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Is there a statue of limitations on a non-contested divorce?

Puyallup, WA |

My divorce was in 2003 and when he filed he told me that if I gave him the house, computer, fridge, and washer that he would take all of the bills and pay off my car. If I contested it or asked for spousal support or for my half of the house, he would saddle me with all of the bills, stop paying on the house and car and refuse to pay spousal support or do anything involving money to me. He didn't feel that I should have anything to do with the house because I didn't work or pay the mortgage, at his request. I at the time felt threatened but also was hoping that giving him what he wanted would make him change his mind. He then didn't pay the bills on time and destroyed my credit. Can I go after him now for spousal, the house, and or the money he should have paid to keep my credit clean?

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Attorney answers 2

Posted

Once a court order (decree) is entered, a party may ask the judge to reconsider within 10 days and a party may seek to appeal within 30 days.

A party may also seek to vacate an order under Civil Rule 59. While there are a number of reasons provided in the rule, they also must be pursued in a reasonable period of time. My thoughts are that you would have to have a very good reason to convince a judge to vacate 8 years later.

I would suggest that you contact a family law attorney and get a 30 minute free consultation. You may contact my office and I will be happy to discuss the issue with you right away.

LEGAL DISCLAIMER Mr. Pierce is licensed to practice law in Washing with an office in Seattle and services clients in all parts of Washington. He can be reached at 206-587-3757 or at the email address at piercefamilylaw.com Mr. Pierce is ethically required to state that the response herein is not legal advice and does not create an attorney/ client relationship. Also, there are no recognized legal specialties under Washington law. This response is only in the form of legal education and is intended to only provide general information about the matter within the question. Oftentimes the question does not include significant and important facts and timelines that if known could significantly change the reply or make such reply unsuitable. Mr. Pierce strongly advises the questioner to confer with an attorney in their state in order to ensure proper advice is received.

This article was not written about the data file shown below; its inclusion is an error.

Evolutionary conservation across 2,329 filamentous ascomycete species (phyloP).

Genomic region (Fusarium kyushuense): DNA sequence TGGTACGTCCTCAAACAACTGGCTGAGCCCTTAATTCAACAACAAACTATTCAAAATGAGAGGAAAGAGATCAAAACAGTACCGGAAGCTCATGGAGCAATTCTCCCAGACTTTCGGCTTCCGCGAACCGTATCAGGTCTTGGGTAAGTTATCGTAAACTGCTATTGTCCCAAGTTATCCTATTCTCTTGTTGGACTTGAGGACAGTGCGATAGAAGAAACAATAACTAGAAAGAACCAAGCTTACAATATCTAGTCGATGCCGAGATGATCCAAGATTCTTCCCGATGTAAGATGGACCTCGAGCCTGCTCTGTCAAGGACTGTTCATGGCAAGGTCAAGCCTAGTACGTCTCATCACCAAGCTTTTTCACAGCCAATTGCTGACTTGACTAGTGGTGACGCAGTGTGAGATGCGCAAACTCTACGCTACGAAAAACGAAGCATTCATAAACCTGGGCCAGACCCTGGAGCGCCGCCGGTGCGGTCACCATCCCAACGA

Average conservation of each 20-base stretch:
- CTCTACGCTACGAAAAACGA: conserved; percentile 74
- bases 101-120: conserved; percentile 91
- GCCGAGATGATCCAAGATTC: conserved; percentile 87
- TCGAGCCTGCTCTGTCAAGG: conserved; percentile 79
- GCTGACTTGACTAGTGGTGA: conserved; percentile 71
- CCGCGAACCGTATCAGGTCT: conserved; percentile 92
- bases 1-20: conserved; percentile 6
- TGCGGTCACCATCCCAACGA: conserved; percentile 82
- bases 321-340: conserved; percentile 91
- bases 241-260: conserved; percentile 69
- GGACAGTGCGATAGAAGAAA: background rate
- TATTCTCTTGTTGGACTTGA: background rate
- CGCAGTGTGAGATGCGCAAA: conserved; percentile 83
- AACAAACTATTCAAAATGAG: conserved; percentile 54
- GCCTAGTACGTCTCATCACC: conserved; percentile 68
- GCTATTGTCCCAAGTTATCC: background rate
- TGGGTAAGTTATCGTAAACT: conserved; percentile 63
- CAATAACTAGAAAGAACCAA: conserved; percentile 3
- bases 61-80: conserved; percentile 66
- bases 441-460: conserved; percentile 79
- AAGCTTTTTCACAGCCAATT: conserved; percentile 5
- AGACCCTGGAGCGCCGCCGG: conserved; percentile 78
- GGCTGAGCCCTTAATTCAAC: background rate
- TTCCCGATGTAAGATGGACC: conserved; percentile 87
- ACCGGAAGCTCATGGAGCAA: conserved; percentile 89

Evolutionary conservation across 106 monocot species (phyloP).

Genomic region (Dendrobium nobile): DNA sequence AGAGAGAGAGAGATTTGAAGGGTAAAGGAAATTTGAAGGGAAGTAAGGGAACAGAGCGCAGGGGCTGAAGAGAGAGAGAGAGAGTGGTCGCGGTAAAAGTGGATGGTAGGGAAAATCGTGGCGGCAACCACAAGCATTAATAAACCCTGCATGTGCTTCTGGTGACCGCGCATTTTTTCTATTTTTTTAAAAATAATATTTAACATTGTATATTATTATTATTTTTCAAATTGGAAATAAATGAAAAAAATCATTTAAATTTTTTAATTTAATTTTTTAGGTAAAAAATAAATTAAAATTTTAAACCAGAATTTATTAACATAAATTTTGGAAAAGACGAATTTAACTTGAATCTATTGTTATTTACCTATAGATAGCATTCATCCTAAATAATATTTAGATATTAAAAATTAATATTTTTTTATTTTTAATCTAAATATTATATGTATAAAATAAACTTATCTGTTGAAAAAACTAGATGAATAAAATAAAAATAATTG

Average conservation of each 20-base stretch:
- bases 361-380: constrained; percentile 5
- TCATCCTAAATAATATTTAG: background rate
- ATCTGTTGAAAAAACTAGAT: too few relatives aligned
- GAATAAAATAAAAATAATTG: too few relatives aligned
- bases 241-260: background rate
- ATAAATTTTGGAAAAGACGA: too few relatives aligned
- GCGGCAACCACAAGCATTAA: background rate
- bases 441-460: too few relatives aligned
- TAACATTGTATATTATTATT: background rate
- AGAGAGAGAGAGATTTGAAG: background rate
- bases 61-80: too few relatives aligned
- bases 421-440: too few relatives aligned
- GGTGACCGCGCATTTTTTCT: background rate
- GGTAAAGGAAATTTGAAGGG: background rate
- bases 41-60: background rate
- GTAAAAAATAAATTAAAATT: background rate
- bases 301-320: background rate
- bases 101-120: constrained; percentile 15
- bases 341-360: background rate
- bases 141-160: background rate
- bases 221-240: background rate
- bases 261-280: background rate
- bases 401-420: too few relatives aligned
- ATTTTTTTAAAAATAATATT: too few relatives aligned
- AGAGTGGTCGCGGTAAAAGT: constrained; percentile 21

Posted

Mr. Pierce is correct.

You're not looking for anything regarding the statute of limitation for dissolution (divorce), but whether your motion to vacate would be timely. The hook, at best, would be if you didn't discover something that was occurring back then until recently. For example if last week someone repossessed your car, and you discovered that in 2002 your ex-husband had won the lottery by using a ticket you purchased. It really needs to be rather extreme for a motion to vacate a judgment so old.

I do not know if an appeal is possible, but I believe the issue of timeliness would be of greater concern.

Any opinions, remarks, statements, or implications thereof made by me do not constitute legal advice. Such opinions, remarks, statements, or implications thereof are meant only as general statements of the law. Laws and regulations are in constant flux. The giving of legal advice requires a careful examination of the specific facts of an individual case beyond what is possible on AVVO.com. Previous results do not guarantee future results will be similar. No attorney-client relationship is formed by my use of AVVO.com.